Florida is the home of Disney World, hanging chads and, increasingly, a large portion of New York’s departing population.
With the new federal tax plan, New York’s population woes may only get worse.
New York’s population increased by just 13,113 between 2016 and 2017, according to recent U.S. Census Bureau figures, bringing the population to 19,849,399.
The country’s three largest states – California, Texas and Florida – far outpaced New York in numeric growth over the past year, gaining hundreds of thousands in each state. While Florida grew by 1.6 percent, one of the highest rates in the nation, New York only grew by 0.1 percent, according to the Program on Applied Demographics at Cornell University. If the state’s population growth continues to lag, it could even lose one of its 27 congressional seats in the 2022 reapportionment.
The state’s track record is worse when it comes to net migration. Excluding births and deaths, fewer people are immigrating to New York than are leaving it to go to other states – namely, to the ever-growing Sunshine State, according to census data. Although New York attracted the third-largest number of international migrants, behind Texas and California, the state still had a net migration loss of 190,503 residents.
The large inflow of international migration to New York, which is largely responsible for population growth, could also be behind the outflow of residents, according to Jan Vink, an associate at the Program on Applied Demographics at Cornell.
“Most of the people from abroad move to New York City, most people that leave the state came out of New York City, and it's partly the same group,” Vink said. Often, after migrants become settled and perhaps begin families, they will move to surrounding states.
Retirees are also common defectors from New York, which Vink said has affected the upstate area. E.J. McMahon, research director with the Empire Center for Public Policy, noted that this retiree migration was likely the reason why Florida is the leading destination state for New York residents.
McMahon hypothesized that many upstate counties are also losing population due to lack of economic opportunity, which is further reflected in the shrinkage in upstate labor force. “The entire decline in unemployment in upstate New York since the recession is occurring because there's fewer people seeking work,” he said.
Rep. Tom Reed, a Republican who represents areas of western New York, said that his district had been hurt by population loss caused by high state taxes and lack of employment opportunities. “I've heard that story a million times told across the district, about parents moving to see their kids because the kids couldn't get a job here,” he said.
Downstate, population loss is driven by high living costs. According to McMahon, that’s why the second leading destination for New Yorkers is New Jersey.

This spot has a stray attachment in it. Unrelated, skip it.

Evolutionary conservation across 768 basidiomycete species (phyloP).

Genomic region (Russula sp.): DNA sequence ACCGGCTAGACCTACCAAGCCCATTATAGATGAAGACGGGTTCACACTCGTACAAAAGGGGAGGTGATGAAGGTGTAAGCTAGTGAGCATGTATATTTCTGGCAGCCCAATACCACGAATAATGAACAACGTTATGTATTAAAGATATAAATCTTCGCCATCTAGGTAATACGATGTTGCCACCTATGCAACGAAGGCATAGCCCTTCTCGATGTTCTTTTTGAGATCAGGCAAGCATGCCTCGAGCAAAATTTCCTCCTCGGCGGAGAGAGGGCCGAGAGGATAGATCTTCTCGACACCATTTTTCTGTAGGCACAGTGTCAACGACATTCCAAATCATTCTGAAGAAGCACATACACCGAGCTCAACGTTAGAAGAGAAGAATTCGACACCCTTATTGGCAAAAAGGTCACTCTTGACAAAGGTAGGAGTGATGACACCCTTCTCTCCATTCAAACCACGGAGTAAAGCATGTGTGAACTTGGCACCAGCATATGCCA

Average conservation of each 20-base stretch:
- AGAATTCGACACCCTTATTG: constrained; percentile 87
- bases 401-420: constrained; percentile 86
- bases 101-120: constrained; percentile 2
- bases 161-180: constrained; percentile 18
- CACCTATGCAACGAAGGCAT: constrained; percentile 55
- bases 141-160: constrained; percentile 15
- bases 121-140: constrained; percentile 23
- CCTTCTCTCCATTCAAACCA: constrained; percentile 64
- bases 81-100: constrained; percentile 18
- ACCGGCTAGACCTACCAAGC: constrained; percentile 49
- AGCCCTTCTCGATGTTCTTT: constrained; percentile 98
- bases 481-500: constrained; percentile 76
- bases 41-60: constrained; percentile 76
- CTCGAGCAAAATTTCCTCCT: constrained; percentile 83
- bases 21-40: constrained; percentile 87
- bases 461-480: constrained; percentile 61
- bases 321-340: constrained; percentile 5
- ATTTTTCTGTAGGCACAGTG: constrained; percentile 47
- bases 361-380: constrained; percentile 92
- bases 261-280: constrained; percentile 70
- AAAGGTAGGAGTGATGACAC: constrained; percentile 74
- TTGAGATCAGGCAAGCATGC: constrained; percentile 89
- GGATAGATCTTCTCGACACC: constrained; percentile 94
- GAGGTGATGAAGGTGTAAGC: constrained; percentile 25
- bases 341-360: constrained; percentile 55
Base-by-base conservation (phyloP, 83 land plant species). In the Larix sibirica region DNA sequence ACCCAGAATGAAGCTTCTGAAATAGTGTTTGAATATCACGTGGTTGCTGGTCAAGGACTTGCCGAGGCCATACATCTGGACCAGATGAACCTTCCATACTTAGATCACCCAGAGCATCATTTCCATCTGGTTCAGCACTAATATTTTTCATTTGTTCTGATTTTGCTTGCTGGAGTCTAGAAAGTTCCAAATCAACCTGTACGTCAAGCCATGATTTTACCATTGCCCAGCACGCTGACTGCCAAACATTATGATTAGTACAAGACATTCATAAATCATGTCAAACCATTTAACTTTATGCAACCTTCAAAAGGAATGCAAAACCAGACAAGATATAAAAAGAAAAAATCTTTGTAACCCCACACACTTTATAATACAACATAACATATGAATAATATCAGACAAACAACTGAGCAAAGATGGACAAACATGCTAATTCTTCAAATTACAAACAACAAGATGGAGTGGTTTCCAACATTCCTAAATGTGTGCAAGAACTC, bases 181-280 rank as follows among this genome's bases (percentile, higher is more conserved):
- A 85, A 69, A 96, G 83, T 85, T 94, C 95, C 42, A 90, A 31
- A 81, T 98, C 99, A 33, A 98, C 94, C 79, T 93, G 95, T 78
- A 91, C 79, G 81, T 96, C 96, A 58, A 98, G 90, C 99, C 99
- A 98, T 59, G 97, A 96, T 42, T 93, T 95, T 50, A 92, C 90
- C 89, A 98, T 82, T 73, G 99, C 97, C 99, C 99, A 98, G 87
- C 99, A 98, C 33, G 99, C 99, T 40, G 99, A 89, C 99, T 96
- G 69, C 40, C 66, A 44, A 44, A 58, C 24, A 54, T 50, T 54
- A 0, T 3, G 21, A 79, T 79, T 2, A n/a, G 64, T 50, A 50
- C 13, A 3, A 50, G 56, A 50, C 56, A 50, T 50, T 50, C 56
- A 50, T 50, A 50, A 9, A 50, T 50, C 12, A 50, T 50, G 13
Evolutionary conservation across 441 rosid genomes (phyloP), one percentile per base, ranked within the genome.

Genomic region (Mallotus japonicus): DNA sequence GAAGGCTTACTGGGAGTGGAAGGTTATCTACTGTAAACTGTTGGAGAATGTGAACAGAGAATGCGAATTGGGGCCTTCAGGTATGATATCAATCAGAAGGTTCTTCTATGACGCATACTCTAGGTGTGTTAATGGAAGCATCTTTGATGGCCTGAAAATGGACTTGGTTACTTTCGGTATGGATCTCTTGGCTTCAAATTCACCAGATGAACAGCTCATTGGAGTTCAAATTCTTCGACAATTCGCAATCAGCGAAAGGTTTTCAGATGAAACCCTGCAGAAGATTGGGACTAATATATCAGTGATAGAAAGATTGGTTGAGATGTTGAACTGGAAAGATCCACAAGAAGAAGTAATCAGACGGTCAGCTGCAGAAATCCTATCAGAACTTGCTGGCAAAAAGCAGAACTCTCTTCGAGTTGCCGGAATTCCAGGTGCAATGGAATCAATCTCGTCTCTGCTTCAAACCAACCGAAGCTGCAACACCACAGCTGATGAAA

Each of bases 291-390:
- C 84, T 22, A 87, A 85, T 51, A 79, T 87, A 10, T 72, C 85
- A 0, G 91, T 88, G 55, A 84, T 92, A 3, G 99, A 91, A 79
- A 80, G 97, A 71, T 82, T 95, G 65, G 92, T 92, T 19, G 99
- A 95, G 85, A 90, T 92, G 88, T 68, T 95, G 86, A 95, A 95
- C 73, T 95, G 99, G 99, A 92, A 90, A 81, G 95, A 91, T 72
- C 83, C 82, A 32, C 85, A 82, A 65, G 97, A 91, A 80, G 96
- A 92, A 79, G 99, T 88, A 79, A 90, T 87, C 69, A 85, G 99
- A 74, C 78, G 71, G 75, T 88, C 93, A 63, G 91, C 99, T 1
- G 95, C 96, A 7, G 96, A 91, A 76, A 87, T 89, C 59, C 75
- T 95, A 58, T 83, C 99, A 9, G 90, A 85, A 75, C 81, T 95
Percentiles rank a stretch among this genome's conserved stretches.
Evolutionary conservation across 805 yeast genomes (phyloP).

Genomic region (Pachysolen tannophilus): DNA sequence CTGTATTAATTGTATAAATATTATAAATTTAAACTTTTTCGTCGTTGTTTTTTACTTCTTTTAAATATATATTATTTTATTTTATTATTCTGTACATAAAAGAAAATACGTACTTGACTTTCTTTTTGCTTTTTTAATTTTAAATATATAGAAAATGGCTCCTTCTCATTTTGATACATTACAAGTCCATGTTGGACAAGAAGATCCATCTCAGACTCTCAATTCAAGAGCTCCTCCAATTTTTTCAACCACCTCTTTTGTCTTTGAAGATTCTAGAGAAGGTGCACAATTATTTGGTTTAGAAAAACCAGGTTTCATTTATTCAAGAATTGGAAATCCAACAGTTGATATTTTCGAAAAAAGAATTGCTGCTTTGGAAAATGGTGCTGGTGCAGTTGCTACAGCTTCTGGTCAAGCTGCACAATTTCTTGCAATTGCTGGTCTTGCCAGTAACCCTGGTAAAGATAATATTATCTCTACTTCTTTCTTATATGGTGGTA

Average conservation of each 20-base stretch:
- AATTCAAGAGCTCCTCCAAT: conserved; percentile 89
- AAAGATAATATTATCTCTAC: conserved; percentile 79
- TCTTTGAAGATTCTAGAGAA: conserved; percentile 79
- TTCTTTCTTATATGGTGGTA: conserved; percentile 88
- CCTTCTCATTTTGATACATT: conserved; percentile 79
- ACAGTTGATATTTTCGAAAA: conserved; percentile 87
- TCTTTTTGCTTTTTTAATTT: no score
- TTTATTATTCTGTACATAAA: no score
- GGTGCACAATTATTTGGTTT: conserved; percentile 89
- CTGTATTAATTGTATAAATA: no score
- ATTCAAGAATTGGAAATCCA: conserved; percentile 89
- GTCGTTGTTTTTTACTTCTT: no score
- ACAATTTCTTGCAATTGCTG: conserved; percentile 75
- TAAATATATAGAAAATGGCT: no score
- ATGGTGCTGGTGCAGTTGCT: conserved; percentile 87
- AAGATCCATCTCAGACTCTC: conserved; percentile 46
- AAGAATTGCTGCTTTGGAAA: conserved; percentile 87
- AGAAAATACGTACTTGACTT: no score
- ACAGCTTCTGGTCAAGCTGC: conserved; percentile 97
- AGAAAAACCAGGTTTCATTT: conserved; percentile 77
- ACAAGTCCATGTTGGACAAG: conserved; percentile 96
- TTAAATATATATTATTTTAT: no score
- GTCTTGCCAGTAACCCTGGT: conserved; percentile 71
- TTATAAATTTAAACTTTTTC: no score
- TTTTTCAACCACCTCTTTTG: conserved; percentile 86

“I think you have people who are lower income or rising blue collar workers who can find a better apartment in north Jersey, a nicer apartment that they can afford,” McMahon said. “And you have people who are more affluent who are middle or upper middle class – rising young professionals, say – who want to move to the suburbs, and the suburb that's most affordable is in north Jersey.”
The high cost of living downstate is about to become higher, thanks to sweeping federal tax changes, and more people may flee the state as a result. The tax overhaul signed by President Donald Trump on Dec. 22 caps the state and local tax deduction at $10,000. Many New Yorkers used this deduction to write off their income and property taxes – Nassau County, Rockland County and Westchester County have the highest median property taxes in the country. Five New York Republicans in the House voted against the bill in part because of this provision, and Gov. Andrew Cuomo signed an executive order on Friday allowing New Yorkers to prepay their property taxes to circumvent its effects for the coming year.
McMahon said that the cap would make the state – and New York City in particular – less appealing for wealthy residents, and for high earners considering moving to the city.
“There will be some small, difficult number to measure in additional out-migrants in higher income groups,” he said about the new tax system’s effect on New York’s population. “I've talked to three different people in the last three days who have very high income who say, ‘Okay, that's my number, I'm planning to go to Florida.’”
“I've talked to three different people in the last three days who have very high income who say, ‘Okay, that's my number, I'm planning to go to Florida.’” – E.J. McMahon, research director at the Empire Center for Public Policy